The molecular biology of coronaviruses

Adv Virus Res. 1997;48:1-100. doi: 10.1016/S0065-3527(08)60286-9.

Abstract

This chapter discusses the manipulation of clones of coronavirus and of complementary DNAs (cDNAs) of defective-interfering (DI) RNAs to study coronavirus RNA replication, transcription, recombination, processing and transport of proteins, virion assembly, identification of cell receptors for coronaviruses, and processing of the polymerase. The nature of the coronavirus genome is nonsegmented, single-stranded, and positive-sense RNA. Its size ranges from 27 to 32 kb, which is significantly larger when compared with other RNA viruses. The gene encoding the large surface glycoprotein is up to 4.4 kb, encoding an imposing trimeric, highly glycosylated protein. This soars some 20 nm above the virion envelope, giving the virus the appearance-with a little imagination-of a crown or coronet. Coronavirus research has contributed to the understanding of many aspects of molecular biology in general, such as the mechanism of RNA synthesis, translational control, and protein transport and processing. It remains a treasure capable of generating unexpected insights.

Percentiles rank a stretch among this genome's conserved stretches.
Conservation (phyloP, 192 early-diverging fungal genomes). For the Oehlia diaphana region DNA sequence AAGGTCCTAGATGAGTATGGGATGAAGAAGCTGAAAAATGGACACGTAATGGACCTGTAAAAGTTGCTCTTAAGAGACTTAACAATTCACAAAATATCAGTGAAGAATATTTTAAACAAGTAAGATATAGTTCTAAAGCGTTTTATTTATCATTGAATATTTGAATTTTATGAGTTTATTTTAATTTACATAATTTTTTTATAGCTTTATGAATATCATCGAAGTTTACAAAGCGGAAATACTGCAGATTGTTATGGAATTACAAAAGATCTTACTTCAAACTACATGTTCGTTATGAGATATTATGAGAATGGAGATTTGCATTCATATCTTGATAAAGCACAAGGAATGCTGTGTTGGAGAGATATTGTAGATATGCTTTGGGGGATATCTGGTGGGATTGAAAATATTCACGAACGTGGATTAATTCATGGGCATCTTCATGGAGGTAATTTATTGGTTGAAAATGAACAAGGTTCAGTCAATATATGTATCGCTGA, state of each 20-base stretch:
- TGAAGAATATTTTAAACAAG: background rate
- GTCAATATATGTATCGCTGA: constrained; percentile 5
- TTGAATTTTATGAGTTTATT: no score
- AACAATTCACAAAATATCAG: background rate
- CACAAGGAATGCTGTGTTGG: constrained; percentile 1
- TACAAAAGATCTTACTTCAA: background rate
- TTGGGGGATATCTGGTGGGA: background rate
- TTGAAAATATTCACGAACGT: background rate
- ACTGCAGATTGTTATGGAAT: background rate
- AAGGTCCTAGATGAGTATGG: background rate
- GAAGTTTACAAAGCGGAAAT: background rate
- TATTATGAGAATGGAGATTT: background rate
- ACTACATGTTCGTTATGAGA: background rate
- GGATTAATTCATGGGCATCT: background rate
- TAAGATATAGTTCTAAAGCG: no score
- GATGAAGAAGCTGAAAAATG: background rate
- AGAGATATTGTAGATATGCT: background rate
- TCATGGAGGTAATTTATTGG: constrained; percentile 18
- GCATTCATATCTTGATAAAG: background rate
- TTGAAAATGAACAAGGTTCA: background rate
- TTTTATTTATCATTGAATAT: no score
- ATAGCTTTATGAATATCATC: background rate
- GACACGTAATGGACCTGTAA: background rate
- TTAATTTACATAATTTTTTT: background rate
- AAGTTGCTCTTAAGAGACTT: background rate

Publication types

  • Research Support, Non-U.S. Gov't
  • Review

MeSH terms

  • Animals
  • Coronavirus / physiology*
  • Humans
  • RNA, Viral / genetics
  • Virion
  • Virus Replication

Substances

  • RNA, Viral